Sydney-based designer Vida Asrina was born and raised in Banda Aceh, Indonesia. In 2004, the tsunami struck her hometown, resulting in mass devastation and a death toll estimated at between 220,000 and 280,000 people. One included her best friend.
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In 2009 Asrina moved to Sydney and began her Masters of Architecture at UTS [University of Technology Sydney], before taking up her current position as Innovation Facilitator at Fusion Labs. At UTS she met fellow architecture graduate Joanne Taylor. The pair share an interest in social change, and in using design to facilitate social empowerment of youth.
Taylor and Asrina also shared a huge passion for coffee. In 2012 they established Kupi Culture in Banda Aceh, a progressive program to assist disengaged youth in the city to find new meaning and business opportunities within the city’s thriving coffee culture.
Asrina: “Before the tsunami, coffee shops were important gathering places for men, who would visit after morning prayers. They would network for business as well as socialize before heading off to work. They were not places for women, but after the tsunami, everything changed.
“In the days and weeks after the tsunami, coffee shops became the main meeting point for everyone. Journalists needed wifi and a place to write, women and children gathered there in between helping with the clean up. Poetry was recited, history and other subjects discussed.
“After some time, the coffee shops became hang-outs for young people who had nothing else to do and nowhere to go. They took on a more negative aspect, particularly to parents worried about hours of aimless game-playing and Facebooking.
“More recently, there has been a shift back to reducing the amount of time women can spend outdoors. Under Sharia Law [Bada Aceh is the only province in Indonesia to apply it] and the conservative government, there is now a 10 pm curfew on women.
Taylor and Asrina set up a number of workshops asking the young professionals to devise and sketch how they would like to see their city. Since then, scholarships and exchange programs with other universities have further enriched the program, which the two founders describe as a “slow burn”. UTS has provided scholarships to send students to Banda Aceh and participate in Kupi Culture from diverse courses including business, architecture, visual design and interior design. In 2014 UTS interior design students participated in a re-think of the Kupi Culture social space, and presented their results in an exhibition in an old ex-theatre which had been renovated by Samsung corporation as a donation to the city post-tsunami.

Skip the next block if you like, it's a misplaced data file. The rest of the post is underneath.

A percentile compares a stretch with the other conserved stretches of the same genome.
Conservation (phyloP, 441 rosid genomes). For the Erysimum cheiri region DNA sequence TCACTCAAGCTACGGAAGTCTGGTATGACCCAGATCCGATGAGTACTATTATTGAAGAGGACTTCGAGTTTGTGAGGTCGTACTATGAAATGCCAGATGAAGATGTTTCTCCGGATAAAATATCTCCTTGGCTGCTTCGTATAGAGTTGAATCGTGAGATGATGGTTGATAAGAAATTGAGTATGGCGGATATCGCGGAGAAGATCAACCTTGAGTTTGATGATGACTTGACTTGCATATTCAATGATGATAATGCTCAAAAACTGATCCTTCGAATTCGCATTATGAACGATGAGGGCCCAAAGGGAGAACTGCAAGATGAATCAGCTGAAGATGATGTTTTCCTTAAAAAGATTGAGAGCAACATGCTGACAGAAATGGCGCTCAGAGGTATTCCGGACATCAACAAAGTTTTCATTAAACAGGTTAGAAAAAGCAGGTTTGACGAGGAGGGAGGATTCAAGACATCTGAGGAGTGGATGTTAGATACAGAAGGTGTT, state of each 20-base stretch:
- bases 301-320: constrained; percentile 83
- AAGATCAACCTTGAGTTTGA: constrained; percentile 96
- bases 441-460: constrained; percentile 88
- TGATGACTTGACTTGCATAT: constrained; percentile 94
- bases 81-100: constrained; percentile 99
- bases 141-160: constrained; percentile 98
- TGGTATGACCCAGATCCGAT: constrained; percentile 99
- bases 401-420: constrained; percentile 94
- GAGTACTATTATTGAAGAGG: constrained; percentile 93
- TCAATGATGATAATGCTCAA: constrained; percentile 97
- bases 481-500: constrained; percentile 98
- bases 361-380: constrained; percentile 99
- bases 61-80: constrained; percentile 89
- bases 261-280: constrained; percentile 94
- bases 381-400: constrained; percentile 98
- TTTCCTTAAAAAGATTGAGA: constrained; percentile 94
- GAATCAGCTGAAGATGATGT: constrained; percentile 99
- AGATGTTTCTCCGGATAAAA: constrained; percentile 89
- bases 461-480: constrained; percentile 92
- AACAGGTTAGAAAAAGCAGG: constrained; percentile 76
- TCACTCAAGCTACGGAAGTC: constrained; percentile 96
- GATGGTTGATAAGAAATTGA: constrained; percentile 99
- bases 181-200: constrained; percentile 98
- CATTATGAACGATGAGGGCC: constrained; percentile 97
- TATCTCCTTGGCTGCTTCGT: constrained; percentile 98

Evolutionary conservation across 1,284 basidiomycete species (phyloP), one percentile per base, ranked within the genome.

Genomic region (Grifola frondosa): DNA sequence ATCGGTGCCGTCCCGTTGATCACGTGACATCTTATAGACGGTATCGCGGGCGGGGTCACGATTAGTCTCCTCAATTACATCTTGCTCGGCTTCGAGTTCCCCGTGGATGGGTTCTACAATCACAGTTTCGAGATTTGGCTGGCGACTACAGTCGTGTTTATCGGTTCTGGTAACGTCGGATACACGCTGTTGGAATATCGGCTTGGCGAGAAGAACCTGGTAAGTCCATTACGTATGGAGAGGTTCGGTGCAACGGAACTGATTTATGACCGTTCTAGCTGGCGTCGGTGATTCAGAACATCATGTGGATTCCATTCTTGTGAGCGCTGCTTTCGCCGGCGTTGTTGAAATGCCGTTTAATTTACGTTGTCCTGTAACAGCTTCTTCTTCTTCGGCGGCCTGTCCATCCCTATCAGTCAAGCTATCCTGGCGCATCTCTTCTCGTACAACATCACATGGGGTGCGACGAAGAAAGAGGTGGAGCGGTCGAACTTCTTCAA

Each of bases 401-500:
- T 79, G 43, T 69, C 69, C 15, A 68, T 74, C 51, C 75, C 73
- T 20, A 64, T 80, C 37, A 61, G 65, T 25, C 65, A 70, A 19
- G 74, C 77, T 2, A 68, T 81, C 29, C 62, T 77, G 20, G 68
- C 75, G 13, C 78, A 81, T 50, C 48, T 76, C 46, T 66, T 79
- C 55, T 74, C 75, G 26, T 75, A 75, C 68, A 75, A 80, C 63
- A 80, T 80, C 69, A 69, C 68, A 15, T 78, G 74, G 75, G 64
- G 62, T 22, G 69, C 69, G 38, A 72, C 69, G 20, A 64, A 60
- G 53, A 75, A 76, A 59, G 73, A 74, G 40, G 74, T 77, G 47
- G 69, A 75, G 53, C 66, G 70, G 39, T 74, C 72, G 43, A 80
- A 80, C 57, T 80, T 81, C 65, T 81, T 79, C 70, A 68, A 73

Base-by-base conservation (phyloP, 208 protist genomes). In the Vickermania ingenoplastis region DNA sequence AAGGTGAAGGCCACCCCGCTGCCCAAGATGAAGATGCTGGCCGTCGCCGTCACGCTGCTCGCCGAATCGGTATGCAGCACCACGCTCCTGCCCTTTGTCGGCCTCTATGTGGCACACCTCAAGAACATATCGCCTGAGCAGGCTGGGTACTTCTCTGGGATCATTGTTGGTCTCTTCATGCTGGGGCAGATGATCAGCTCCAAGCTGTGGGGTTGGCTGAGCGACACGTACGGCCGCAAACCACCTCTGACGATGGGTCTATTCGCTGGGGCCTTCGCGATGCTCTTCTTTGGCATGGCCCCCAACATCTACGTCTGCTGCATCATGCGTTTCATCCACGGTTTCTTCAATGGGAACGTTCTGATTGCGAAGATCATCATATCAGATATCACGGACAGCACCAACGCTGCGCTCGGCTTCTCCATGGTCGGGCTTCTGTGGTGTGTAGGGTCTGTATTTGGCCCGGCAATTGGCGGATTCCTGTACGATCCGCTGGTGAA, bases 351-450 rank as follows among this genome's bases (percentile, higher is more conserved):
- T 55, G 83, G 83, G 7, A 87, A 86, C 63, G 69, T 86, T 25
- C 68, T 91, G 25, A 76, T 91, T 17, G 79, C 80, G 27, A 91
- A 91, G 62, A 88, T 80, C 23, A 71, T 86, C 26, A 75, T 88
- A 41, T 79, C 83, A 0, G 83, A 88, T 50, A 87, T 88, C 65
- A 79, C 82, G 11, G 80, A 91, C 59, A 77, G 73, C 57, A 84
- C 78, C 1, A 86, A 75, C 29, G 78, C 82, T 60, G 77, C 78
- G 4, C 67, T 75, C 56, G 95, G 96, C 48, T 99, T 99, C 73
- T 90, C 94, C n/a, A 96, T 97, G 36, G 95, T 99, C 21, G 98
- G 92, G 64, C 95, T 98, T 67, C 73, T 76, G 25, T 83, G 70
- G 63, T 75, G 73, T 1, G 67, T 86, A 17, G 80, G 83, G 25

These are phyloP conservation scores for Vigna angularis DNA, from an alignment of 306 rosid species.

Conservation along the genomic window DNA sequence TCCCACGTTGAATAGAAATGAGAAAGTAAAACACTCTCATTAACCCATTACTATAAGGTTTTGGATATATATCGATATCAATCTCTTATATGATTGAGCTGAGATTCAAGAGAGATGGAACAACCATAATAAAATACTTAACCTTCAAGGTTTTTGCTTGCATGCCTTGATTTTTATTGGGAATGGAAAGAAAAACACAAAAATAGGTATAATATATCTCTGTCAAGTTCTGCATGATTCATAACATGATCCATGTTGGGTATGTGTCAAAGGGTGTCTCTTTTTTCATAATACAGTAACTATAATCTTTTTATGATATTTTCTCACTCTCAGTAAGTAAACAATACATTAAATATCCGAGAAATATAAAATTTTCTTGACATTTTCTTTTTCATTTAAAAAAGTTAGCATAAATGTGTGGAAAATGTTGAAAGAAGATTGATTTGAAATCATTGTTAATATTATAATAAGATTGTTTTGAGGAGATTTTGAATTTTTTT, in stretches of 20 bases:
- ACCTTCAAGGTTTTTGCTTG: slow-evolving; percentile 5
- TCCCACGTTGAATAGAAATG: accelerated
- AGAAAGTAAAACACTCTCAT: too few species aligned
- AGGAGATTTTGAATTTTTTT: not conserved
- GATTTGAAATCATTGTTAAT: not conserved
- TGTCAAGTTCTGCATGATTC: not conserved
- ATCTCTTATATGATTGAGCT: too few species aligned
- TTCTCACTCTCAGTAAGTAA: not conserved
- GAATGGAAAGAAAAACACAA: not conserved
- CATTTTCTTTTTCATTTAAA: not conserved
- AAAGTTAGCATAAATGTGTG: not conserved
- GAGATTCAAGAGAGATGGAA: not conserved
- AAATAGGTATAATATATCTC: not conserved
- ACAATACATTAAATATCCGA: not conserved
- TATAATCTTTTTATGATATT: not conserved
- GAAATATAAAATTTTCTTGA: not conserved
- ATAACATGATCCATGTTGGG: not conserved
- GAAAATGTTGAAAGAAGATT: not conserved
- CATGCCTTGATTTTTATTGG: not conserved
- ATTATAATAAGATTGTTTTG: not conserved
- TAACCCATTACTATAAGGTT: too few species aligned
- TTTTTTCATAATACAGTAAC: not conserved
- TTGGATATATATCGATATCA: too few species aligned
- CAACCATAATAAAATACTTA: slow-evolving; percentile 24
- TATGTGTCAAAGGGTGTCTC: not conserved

With the high levels of coffee growing and production in Sumatra, the two see scope for further development of the coffee industry, and assisting in creating higher standards of production and increased profits going to farmers. The Coffee Ambassador of the city is a keen supporter of Kupi Culture, which is also supported by the government and Miss Indonesia.
Taylor, an architectural researcher and director of The Boiler House studios (a strategic design and development network in Beechworth, Victoria) has worked on social intervention programs in post-earthquake Christchurch and on sanitation projects in PNG. She first visited Banda Aceh on her way to the Venice Architecture Biennale in 2012. Her research into the cultural needs of Acehnese has resulted in a research paper on the views of the youth followed by a number of “Design Thinking Workshops” and proposals to build new spaces for community engagement. “The government in Banda Aceh is so supportive of our work,” says Taylor.”They really want to be part of a cultural revival. It’s a whole new way of procuring architecture there, which is fascinating….We secure a piece of public land, then propose what we would like to build on it. It’s all about developing relationships slowly and with respect, and collaboration in all areas.”
With an unstinting optimism, Asrina relates her own memory of the Boxing Day tsunami that led to the inspiring program:
“I thought it was the end of the world. It was a Sunday morning at 8.15 when it struck. My parents and I had planned to get a 9am ferry over to Sabang Island, but fortunately we hadn’t yet left home to catch it. When it started, we held onto the fence in our garden, and the earth was moving so much it was hard to stay upright. We watched a motorcycle lift up and fall onto our car. We didn’t actually see the wave, but the water came to within 30 metres of our house, and there were so many bodies swept up with it. My little brother had stayed overnight with my cousins, who lived closer to the water and lower down than us. We spent the rest of the day turning over children’s bodies to check if any were him. Later, we found he and all our relatives had survived. I lost my best friend – she was never found. An uncle whom we assumed drowned turned up three weeks later, having been swept out to sea and saved by a fisherman. In a weird way, the tsunami was good for Banda Aceh, because it initiated much international attention and assistance through the Helsinki Peace Agreement. It has been a vehicle for social change.”